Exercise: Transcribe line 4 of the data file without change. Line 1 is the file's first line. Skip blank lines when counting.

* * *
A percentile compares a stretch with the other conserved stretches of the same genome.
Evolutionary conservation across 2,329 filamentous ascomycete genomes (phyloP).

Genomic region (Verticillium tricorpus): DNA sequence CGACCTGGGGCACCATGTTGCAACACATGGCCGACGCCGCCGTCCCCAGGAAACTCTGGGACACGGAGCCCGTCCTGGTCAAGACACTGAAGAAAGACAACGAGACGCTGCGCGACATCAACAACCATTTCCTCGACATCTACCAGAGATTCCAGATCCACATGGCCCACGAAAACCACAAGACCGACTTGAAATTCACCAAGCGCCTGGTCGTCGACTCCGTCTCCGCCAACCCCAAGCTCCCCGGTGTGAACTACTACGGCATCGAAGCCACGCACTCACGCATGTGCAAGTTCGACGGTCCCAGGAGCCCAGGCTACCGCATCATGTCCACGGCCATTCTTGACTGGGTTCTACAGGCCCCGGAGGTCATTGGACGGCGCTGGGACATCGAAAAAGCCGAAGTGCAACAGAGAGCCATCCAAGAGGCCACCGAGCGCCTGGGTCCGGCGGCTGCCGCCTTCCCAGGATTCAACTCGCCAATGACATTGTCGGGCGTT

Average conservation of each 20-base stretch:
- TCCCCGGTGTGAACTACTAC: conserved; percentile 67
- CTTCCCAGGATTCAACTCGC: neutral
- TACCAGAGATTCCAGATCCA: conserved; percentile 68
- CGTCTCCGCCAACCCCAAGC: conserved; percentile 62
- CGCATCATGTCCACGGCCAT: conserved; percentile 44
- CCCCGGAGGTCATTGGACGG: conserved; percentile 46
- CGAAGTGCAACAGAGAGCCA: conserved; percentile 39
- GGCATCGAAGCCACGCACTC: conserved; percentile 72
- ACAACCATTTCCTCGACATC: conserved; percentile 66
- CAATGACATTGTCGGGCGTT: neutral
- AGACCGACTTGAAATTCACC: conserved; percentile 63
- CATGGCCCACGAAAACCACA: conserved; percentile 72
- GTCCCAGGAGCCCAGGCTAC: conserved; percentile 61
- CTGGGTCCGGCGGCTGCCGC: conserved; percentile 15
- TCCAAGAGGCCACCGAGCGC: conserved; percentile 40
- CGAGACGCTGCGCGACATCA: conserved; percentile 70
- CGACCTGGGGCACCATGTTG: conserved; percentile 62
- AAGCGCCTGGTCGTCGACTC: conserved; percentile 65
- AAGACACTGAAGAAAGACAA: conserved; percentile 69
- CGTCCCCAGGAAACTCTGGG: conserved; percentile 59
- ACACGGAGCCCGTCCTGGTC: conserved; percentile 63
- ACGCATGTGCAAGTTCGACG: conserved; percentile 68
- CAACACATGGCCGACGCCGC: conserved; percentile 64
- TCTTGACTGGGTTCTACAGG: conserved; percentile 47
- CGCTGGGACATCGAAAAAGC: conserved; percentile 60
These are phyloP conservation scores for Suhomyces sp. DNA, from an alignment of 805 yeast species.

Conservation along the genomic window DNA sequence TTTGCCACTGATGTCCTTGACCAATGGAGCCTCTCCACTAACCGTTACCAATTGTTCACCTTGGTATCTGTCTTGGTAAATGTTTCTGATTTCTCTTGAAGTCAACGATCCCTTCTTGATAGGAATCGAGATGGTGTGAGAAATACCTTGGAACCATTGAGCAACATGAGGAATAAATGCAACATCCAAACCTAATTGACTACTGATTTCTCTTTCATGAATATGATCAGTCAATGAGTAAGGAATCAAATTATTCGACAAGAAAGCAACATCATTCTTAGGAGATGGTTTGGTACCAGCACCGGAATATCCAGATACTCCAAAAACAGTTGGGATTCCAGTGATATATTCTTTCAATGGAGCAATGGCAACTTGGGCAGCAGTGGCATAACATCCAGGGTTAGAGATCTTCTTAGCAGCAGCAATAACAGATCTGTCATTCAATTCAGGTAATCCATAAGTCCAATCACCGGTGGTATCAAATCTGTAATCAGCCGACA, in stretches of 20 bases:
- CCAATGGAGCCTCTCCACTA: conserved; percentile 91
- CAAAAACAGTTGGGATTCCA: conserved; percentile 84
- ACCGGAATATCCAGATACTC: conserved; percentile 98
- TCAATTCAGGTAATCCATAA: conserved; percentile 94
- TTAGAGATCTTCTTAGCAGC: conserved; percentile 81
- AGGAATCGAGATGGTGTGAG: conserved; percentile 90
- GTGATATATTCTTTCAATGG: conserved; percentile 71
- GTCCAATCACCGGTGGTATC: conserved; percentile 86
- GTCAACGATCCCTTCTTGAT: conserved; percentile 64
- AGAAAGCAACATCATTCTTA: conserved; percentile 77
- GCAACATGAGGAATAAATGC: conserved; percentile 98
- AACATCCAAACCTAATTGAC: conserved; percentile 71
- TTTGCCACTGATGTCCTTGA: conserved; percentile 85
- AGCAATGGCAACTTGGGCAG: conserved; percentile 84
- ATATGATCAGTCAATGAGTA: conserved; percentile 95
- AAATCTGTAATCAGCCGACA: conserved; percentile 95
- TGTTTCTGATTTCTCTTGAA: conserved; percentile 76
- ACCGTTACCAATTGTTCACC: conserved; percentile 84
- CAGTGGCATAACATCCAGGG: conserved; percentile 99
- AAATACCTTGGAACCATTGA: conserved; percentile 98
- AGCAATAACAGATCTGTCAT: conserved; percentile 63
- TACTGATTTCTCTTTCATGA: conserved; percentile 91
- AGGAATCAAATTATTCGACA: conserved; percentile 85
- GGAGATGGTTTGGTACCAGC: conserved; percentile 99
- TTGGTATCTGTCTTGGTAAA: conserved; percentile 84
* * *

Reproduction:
Average conservation of each 20-base stretch: